Crop Circles: Cord’s Scrapbooking Phenomenon

It’s not difficult to differentiate the store’s new scrapbooking addition from the rest of the facility. Cord Camera didn’t just stock a few linear feet with embellishments and papers, hoping to attract the overflow from its photography business—instead, from January of this year through its big debut on April 1, the 14,000-square-foot store underwent a major revamping to make room for the new scrapbooking section. It’s a whole different décor from the rest of the store, with tasteful lime-green walls, wide aisles stocked with plenty of merchandise (but not too much merchandise so that it seems cluttered), and even a homey coffee bar in the corner. And this differentiation was purposeful.

“We wanted some kind of division, which you can see with the different flooring and décor,” says Schwinn. “But at the same time we wanted it to integrate with everything else we do.”

“It’s cohesive,” agrees Barb Thompson, copy center sales manager. “When you add different components to your business, it feels like there are ‘extra’ parts. But we’ve integrated it so successfully that it all fits together.”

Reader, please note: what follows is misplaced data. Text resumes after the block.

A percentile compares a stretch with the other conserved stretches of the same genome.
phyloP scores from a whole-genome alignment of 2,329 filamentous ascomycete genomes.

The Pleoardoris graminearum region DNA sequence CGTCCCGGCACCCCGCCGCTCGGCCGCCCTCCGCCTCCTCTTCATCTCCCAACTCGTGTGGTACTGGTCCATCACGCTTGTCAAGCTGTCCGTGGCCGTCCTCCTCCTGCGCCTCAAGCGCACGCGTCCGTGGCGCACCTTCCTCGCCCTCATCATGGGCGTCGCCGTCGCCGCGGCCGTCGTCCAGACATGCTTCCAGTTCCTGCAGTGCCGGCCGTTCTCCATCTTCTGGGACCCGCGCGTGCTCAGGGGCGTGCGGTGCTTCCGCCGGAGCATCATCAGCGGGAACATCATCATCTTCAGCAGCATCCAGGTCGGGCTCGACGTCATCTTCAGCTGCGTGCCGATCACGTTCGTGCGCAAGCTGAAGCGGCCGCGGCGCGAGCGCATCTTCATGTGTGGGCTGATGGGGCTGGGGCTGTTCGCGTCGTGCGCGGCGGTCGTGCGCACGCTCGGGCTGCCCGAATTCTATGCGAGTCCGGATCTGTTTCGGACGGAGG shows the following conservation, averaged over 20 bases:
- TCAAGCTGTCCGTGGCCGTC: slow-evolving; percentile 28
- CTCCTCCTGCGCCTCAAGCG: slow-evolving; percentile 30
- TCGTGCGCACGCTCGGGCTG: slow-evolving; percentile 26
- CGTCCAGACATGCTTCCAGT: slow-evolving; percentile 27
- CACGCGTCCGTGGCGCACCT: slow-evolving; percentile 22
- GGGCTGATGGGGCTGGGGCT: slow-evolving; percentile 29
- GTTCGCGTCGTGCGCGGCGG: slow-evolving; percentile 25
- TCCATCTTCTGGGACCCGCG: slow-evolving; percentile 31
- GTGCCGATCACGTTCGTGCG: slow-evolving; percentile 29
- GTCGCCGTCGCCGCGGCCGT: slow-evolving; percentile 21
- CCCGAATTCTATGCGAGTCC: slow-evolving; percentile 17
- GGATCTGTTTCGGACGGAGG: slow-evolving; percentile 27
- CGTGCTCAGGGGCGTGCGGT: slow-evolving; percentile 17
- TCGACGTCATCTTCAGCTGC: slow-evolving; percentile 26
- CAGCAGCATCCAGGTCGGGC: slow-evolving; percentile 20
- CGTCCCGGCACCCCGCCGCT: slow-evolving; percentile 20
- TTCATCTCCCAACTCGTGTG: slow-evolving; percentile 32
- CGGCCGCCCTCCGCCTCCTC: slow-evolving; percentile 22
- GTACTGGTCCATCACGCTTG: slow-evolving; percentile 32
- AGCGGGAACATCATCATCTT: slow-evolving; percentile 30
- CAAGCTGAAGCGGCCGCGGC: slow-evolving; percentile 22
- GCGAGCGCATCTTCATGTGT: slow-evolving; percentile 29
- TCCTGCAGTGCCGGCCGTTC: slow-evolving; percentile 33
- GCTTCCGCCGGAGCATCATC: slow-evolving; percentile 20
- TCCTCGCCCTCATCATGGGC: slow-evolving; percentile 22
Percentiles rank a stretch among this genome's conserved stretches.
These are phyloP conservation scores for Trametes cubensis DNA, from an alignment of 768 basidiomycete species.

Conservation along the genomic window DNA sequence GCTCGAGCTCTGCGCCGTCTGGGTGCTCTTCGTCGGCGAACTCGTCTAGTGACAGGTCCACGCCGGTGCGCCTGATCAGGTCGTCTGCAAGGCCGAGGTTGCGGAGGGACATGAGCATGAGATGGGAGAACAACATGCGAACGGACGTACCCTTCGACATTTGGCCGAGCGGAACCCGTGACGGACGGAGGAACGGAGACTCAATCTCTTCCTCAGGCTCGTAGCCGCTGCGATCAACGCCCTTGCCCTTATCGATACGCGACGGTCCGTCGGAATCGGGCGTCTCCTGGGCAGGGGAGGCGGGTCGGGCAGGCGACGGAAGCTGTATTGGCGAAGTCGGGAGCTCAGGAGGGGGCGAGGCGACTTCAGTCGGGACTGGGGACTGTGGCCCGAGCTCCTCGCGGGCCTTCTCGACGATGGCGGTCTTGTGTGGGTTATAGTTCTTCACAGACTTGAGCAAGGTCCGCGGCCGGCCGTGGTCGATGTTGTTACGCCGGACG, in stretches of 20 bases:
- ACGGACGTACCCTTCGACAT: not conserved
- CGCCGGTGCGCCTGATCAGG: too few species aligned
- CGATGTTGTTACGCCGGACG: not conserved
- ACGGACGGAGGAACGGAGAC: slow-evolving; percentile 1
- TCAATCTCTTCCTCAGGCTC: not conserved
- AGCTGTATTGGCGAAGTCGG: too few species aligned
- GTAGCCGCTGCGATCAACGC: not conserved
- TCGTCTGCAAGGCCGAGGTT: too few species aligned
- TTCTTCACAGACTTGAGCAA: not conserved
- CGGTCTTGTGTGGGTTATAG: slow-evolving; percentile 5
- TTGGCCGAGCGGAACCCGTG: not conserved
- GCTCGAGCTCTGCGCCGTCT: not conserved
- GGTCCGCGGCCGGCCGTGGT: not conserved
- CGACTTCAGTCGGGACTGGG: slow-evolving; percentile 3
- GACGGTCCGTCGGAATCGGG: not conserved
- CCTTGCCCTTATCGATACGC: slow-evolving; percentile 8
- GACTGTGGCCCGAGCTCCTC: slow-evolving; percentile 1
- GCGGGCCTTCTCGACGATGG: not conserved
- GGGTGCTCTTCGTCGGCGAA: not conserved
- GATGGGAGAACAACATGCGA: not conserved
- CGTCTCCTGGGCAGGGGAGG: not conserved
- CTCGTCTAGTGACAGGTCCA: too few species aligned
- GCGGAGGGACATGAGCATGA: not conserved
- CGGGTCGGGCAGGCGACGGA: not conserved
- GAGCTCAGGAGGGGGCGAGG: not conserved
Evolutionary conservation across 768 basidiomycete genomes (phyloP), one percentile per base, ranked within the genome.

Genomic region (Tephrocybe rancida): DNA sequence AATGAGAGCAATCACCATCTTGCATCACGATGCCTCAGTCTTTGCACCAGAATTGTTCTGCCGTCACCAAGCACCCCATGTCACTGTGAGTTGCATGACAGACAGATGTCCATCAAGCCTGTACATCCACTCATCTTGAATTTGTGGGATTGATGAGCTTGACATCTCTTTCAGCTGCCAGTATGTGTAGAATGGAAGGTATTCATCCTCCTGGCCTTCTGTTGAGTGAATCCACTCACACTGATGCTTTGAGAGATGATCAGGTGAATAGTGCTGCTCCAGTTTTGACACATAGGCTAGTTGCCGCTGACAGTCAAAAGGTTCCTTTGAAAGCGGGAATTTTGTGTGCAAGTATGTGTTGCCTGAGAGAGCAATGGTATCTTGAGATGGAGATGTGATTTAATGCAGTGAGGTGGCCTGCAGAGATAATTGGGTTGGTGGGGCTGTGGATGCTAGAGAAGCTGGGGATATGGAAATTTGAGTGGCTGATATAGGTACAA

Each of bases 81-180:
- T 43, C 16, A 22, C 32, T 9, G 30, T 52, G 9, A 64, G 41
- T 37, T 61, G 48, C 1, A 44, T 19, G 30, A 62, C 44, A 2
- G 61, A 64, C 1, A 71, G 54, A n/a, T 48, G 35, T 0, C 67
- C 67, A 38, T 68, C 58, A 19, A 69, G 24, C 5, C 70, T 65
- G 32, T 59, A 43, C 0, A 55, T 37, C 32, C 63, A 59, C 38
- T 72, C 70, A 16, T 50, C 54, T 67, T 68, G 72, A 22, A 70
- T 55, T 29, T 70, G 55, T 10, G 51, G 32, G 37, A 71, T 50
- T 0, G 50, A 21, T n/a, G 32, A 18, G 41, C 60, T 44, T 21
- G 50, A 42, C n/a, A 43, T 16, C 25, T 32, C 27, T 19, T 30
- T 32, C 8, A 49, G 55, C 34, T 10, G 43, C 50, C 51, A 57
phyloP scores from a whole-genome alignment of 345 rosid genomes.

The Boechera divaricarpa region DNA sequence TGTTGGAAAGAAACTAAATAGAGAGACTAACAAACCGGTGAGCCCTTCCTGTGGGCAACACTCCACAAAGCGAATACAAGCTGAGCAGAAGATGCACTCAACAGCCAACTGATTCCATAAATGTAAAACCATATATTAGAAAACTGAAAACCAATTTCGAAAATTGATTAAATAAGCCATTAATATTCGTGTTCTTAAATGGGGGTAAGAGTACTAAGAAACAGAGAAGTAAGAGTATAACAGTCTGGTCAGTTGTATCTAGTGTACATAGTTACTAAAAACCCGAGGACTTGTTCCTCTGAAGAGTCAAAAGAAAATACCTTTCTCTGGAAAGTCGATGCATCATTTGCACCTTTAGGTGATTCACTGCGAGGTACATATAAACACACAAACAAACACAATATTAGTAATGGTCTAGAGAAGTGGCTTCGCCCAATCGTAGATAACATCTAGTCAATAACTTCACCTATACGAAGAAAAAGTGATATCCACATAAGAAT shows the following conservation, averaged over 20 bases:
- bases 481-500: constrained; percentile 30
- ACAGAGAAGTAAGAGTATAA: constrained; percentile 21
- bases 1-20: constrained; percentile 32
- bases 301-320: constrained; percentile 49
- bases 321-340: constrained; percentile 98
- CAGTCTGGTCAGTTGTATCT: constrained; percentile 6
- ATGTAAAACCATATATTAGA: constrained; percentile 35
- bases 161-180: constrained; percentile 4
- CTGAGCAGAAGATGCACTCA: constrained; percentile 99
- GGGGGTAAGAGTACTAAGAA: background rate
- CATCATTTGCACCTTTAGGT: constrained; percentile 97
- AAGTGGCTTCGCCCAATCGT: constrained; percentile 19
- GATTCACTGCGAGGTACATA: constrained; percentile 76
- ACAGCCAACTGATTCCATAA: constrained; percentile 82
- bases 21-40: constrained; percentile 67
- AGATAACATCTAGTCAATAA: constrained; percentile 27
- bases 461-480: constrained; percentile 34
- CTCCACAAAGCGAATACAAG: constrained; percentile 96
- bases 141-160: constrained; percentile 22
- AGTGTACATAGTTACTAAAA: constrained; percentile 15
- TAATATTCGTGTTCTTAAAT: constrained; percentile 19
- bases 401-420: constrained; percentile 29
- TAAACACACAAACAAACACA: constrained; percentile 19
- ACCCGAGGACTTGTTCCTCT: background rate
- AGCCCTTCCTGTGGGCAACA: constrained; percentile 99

Cord’s Scrapbook Studio is the place to be for both die-hard scrapbookers who will go so far as to attend one of the store’s bi-annual weekend scrapbooking camps (held at a local hotel or B&B), as well as for beginners who are just learning the ins and outs of journaling, die-cutting, and cropping (ideal candidates for the store’s Scrapbooking University 10-course intro to scrapbooking). The center features weekly educational classes (held in one of two private classrooms), product specials, and special events, as well as an informative staff who retain the same passion for the genre as their customers. Plus, when there are no classes being held in the classrooms, customers can come in and while away an afternoon at one of the comfortable scrapbooking stations.